• Interesting! This makes a fair bit of sense. This raises the question of the case of the continuous shift operator acting on $L_2(\mathbb{R})$. I'm trying to apply similar reasoning, but keep tripping up over the apparent degeneracy of the eigenvalue $1$ (for any shift operator with shift $a$, any sinusoid whose period divides $a$ is invariant under said shift, and so is an eigenvector of the shift operator with eigenvalue 1). Other eigenvalues occur as normal, but what do we make of the degeneracy? Commented Jun 9, 2021 at 12:13
• @user3716267 I'm not sure. I suppose I don't see anything "wrong" with having degenerate eigenvalues. Are you sure that the other eigenvalues occur as normal? For instance, with $a = 1$, sinusoids with period $2$ and $2/3$ would both be eigenvectors associated with eigenvalue $-1$. Commented Jun 9, 2021 at 12:57
• Yes, indeed - all of the eigenvalues are degenerate in this case, with a family of integer-indexed eigenfunctions. What implications does this have for interpretation of, say, the Gelfand transform? I've always liked thinking of continuous functions on the spectrum as "weightings" of the eigenvectors, with which they can be integrated to recover a given operator (basically, a naive interpretation as an eigenbasis). How does degeneracy interact with this? Each eigenvalue now has multiple eigenfunctions. Commented Jun 9, 2021 at 12:59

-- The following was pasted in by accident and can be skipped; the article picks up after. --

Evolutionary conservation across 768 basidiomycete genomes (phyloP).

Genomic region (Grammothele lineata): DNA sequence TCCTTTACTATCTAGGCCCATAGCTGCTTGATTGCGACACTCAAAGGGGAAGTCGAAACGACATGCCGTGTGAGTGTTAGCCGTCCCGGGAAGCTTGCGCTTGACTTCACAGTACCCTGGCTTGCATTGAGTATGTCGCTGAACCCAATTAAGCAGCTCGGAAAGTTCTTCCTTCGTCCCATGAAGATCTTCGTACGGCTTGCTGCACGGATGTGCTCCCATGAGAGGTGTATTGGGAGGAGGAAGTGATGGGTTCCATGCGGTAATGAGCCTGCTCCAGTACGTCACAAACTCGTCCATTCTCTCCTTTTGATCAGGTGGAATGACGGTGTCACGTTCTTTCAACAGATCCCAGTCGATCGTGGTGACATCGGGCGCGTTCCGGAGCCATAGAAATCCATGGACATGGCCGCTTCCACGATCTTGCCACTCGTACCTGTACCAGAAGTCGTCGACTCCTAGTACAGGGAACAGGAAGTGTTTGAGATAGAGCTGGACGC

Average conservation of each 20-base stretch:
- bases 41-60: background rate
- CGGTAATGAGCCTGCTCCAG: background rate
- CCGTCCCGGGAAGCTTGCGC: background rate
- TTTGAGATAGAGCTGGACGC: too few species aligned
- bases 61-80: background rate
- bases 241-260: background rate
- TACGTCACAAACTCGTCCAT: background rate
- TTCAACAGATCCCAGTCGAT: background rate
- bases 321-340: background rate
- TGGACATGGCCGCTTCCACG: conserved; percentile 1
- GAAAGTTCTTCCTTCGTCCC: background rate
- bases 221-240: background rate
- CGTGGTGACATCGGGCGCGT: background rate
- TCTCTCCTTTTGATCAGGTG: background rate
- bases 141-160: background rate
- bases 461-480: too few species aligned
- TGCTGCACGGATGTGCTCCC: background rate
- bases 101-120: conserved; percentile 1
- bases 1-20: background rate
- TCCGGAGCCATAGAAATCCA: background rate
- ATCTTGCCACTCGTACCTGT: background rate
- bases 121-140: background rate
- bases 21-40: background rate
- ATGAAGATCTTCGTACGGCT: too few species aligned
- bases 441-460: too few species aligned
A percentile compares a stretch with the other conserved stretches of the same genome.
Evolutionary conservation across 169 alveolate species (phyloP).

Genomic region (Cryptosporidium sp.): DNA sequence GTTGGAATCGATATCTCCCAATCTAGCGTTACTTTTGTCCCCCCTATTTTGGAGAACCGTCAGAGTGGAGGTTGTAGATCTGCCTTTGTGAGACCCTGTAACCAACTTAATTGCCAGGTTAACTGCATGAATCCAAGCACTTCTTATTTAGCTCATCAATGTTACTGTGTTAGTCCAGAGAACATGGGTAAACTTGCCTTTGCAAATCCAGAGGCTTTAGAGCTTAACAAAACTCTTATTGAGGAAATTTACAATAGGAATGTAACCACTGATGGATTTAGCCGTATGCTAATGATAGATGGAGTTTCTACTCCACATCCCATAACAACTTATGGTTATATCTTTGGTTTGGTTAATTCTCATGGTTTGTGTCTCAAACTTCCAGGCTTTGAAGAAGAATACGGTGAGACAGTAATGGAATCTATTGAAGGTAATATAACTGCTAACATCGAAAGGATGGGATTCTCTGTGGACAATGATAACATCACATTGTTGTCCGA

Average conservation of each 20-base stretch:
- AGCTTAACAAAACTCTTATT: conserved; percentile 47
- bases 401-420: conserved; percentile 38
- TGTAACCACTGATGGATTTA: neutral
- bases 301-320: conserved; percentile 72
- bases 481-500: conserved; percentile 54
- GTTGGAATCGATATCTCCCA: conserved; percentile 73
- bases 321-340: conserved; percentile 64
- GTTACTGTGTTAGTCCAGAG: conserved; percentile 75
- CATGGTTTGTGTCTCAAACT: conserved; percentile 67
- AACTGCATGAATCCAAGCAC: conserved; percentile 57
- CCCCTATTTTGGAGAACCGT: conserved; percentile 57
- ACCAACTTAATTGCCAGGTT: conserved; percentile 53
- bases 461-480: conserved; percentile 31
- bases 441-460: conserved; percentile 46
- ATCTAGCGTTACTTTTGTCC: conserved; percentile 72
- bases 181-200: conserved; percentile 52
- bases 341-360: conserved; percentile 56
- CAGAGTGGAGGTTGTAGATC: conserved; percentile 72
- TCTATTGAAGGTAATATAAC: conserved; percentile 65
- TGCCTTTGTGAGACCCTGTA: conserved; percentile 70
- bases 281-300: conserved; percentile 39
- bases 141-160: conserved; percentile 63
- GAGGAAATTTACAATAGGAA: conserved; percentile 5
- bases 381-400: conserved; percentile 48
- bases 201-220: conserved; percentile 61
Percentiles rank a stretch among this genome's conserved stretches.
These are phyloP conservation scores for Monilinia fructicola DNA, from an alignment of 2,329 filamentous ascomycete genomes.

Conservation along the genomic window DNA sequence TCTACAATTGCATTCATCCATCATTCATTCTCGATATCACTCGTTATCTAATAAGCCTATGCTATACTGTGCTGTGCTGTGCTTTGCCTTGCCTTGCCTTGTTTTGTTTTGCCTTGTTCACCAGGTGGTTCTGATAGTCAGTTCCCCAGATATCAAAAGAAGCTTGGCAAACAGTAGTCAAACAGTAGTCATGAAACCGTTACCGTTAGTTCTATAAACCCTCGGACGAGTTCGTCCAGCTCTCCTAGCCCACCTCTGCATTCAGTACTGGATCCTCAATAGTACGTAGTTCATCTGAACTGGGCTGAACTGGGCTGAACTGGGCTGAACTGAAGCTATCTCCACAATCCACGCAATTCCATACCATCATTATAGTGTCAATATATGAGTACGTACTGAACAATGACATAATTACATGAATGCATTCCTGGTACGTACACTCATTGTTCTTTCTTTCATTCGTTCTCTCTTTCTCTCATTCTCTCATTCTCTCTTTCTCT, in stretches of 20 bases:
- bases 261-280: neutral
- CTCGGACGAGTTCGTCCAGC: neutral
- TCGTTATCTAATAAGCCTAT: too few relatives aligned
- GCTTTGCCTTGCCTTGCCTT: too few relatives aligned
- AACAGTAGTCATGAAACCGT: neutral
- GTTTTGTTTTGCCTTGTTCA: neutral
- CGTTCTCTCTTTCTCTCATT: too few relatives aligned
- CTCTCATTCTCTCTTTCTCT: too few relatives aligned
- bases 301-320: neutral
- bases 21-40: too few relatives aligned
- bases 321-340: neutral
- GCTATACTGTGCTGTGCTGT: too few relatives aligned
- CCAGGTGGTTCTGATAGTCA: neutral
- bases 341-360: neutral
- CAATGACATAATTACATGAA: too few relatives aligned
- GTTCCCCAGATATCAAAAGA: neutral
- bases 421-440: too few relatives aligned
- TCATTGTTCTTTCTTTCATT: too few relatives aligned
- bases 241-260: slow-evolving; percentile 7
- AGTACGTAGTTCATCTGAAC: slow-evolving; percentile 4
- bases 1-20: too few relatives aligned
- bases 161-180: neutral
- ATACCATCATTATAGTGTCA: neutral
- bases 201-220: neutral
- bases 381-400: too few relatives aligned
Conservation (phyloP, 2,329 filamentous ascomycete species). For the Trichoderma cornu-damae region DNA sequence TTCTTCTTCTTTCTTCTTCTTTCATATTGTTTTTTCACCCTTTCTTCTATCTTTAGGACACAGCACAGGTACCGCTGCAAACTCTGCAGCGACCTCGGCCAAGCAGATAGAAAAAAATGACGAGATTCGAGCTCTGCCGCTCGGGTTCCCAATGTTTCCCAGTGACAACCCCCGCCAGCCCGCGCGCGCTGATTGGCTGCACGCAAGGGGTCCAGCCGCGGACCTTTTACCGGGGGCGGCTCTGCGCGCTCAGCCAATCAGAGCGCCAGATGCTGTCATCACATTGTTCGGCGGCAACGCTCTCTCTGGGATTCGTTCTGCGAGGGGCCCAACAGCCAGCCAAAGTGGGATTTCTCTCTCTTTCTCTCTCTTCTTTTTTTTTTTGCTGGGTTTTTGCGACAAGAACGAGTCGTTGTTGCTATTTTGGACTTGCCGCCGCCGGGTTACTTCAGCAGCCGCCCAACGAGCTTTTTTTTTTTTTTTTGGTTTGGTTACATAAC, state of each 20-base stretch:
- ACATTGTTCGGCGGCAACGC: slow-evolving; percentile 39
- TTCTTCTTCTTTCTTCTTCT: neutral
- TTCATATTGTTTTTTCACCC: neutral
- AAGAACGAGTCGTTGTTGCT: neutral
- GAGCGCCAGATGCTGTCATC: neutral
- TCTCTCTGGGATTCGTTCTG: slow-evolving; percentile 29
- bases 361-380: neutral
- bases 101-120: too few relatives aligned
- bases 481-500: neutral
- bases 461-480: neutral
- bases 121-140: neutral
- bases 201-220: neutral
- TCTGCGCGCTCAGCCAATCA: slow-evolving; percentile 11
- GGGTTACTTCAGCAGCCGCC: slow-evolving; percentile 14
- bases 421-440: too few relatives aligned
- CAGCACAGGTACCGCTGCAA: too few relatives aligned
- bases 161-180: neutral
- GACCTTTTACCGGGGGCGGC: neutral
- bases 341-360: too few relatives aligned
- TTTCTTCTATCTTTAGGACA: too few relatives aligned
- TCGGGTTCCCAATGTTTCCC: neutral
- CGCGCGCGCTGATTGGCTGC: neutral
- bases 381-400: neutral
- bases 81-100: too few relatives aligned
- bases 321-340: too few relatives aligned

• @user I would suspect that the eigenvectors are "stuck" together when the transformation is acted upon by a continuous function. That is, all eigenvectors associated with the same eigenvalue will be acted upon in the same way. Commented Jun 9, 2021 at 13:10
• That seems intuitive, but I can't convince myself intuitively that it converges...I suspect I'll probably have to actually define the projection-valued measure on the spectrum and work through the details at this point. Commented Jun 9, 2021 at 13:18

The right shift operator $$S : \ell^2(\mathbb{Z})\rightarrow\ell^2(\mathbb{Z})$$ is defined by $$S(\alpha_0,\alpha_1,\alpha_2,\alpha_3,\cdots)=(0,\alpha_0,\alpha_1,\alpha_2,\alpha_3,\cdots).$$ You can view this as multiplication by $$z$$ on the Hardy space $$H^2(\mathbb{D})$$ on the unit disk in $$\mathbb{C}$$, which consists of power series functions $$p(z)=\sum_{n=0}^{\infty}p_n z^n$$ with $$\sum_{n=0}^{\infty}|p_n|^2 < \infty$$. The adjoint $$S^*$$ is given by its action on power series functions: $$S^*p=\frac{p(z)-p(0)}{z}.$$ $$S^*$$ maps $$(\alpha_0,\alpha_1,\alpha_2,\cdots)$$ to $$(\alpha_1,\alpha_2,\alpha_3,\cdots)$$. This is the so-called left shift operator. Note that $$S^*Sp=p$$, but $$SS^*q\ne q$$ unless $$q(0)=0$$. $$S$$ is not invertible, even though it has a left inverse. $$S-0I$$ does not have an inverse, even though $$\mathcal{N}(S)=\{0\}$$.